We attended my first-ever
Blue Yule at The MAC Friday, and I don't think I'll need to do that again. Some traditions may be best left unrepeated.

Lots of people there, including many artists. Close parking was, of course, full. This is one art center obviously not prepared to have a large audience. Mine was the only car parked at the school down and across the street. Inside The MAC wasn't packed. But it was close.

Mexican food was great and plentiful, but there wasn't an unsugared drink in the house, and this diabetic can't do sugar or alcohol, so it was drear in the wet department from the start. But as social it was nice, and I saw folks I hadn't in years.

I'd donated a ormanent (See Artist's Notes.). And for a radical change, I felt good about the donation. Most times artists get conned into donating stuff to benefit auctions, they lose every which way.

Buyers buy cheap and get full tax break, while artists legally may only expense materials. Work is devalued, and established prices are trashed. We think we're doing it to make a name, then ours gets misspelled or lost, and we rarely discover who got our work. Usually donating art is a rip.

EASL auctions are an important and exceptional exception to this depressing rule.

But The MAC offered free, one-year memberships, and I still feel kinda okay about Dallas' more original Contemporary art center -- after despising them for years for abandoning their founding principle of showing deserving Dallas artists while eschewing Big Time Art Guys from Out of Town.

At least they give more than one annual opportunity to show members' work (unlike D-Art) and lately, the company in those shows has been superior (unlike D-Art). My piece sold early -- to a nice MAC person, who expressed delight at snagging it early, although she left it up awhile, so it didn't look like she'd grabbed it pre public. She obviously appreciated it. I even got a chance to photo it, strung up on one of the long, suspended pipes that looked nothing like Christmas trees.

Time Stood Still - in Neiman's downtown windows
 

Blue Yule had some of the makings of a great party. But I was weak from a nasty cough all week, and a little tentative anyway. We didn't mind so much the relative darkness that made scoping out the 'art' a challenge, but we were not ready for the screaming PA and obnoxious auctioning in the already noisy room.

I found myself talking back to the ill informed auctioneer whose repeated bleating that a small, limp painting by Pam Nelson -- the auctioneer insisted they were starting with the biggest name artists first -- had to be worth five thousand dollars. "No thing has intrinsic monetary value," I flatly argued, my curmudgeonly voice luckily lost in the din.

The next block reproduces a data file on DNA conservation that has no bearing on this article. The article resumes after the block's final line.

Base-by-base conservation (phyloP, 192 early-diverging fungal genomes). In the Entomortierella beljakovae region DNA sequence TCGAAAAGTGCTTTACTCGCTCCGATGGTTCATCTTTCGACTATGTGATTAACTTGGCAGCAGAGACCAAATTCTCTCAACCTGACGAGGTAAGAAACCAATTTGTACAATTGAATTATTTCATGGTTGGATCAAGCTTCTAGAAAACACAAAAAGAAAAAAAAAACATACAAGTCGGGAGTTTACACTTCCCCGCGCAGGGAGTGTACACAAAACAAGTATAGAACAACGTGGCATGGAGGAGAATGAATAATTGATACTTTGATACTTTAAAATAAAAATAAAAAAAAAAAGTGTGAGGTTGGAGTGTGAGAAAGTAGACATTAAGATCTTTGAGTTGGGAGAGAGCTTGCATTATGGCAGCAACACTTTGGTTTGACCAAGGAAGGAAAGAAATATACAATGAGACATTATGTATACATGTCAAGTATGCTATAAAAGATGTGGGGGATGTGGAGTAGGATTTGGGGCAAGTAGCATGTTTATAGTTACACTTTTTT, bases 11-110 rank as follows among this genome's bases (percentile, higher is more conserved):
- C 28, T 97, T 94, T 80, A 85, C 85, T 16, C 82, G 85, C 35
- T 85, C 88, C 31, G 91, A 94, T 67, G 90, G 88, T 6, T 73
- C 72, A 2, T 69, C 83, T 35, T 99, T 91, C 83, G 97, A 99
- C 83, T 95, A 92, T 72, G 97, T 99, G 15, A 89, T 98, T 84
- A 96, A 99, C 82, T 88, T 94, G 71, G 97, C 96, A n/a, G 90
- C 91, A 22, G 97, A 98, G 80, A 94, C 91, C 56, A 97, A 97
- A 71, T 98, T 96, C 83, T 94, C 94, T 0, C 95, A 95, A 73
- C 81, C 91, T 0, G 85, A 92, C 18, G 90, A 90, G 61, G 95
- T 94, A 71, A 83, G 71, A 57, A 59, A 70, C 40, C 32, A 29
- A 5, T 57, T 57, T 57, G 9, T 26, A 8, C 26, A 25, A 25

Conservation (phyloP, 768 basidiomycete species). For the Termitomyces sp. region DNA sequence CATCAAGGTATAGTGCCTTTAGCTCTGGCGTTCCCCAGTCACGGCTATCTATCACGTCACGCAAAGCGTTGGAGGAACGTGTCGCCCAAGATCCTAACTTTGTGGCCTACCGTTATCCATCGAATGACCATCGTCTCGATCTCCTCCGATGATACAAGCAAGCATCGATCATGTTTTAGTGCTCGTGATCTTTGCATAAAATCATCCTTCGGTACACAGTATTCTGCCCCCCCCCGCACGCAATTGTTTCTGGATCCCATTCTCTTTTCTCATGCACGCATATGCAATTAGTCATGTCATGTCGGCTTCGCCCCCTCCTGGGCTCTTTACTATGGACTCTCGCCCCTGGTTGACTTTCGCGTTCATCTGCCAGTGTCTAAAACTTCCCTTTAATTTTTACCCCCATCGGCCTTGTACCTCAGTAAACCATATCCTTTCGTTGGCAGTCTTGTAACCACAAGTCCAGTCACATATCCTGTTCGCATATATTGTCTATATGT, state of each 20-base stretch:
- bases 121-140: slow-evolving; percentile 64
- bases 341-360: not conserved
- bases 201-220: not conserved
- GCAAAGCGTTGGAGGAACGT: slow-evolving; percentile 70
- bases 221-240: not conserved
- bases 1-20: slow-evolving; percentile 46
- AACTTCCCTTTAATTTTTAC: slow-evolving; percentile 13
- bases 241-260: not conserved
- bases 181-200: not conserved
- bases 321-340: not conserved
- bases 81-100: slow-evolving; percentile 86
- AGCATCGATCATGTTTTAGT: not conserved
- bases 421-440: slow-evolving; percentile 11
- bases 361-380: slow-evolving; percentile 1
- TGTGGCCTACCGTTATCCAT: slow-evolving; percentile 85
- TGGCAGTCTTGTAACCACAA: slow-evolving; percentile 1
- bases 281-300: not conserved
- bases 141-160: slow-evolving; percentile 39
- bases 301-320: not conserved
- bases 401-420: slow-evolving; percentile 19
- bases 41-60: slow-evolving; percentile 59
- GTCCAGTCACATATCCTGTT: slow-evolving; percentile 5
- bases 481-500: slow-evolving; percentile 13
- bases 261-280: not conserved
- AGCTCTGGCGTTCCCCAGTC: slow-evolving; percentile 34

"Any piece of art, or anything else, is worth exactly what you can get for it. It's that simple," I tilted the stars. The bidding began at a hundred bucks, which seemed a bit low. But rather than extol the work's individual aesthetic or historical place in the artist's career arc; or the fact that Ms. Nelson's work is in the collection of the President; or that she's a personal friend of the First Lady; or that her work was marvelously witty and fun and folky at the peak of her local popularity back in the 80s... 
 

Time Flies in Neiman's window
 

Or that it's since turned deadly serious and significantly less sellable. No facts of historical or aesthetic or folkloric value. Just the shrill hammering that it was worth five thousand dollars, because it was painted by a famous painter, whom we must all love and appreciate, because, because...

Well, we never did find out because why, because at that opportune moment, we made our hurried mid-screech exit.

The Pamela Nelson painting realized $500,  
 

It was calmer outside. Slightly chilled. Gentler.
 

We drove into the night, seeking visual thrills in a quieter key. The sunroof was back, and I wanted to look up at lights or towers or something in the cool night sky. We got enmeshed in a sports jam near the Penis Arenas, then veered off into downtown lights and quiet darkness.
Where we stumbled across a marvelous series of windows celebrating
Time, as in Neiman Marcus's 95th year of it. Each window portrayed a different aspect of that elusive dimension, and we were hooked early, and eventfully had to get out and walk around, soaking up the unexpected visual treat.
 


 

Unfortunately, it being an imperfect night, the wonder petered out round the corner and down Main Street, as we further investigated an entrancing, collaged window treatment version of too many artists' studios, full of easels, paint and palettes.

95 artists had, the windows spelled out, created 95 works of art (their description) for auction (uh-oh) to benefit Children's Medical Center and the Juvenile Diabetes Research Foundation. The windows were wowers, but when we looked closer, through them at the 'art' inside, we were sadly disappointed with bad copies, badder originals and only maybe one partially decent piece in sight.
 

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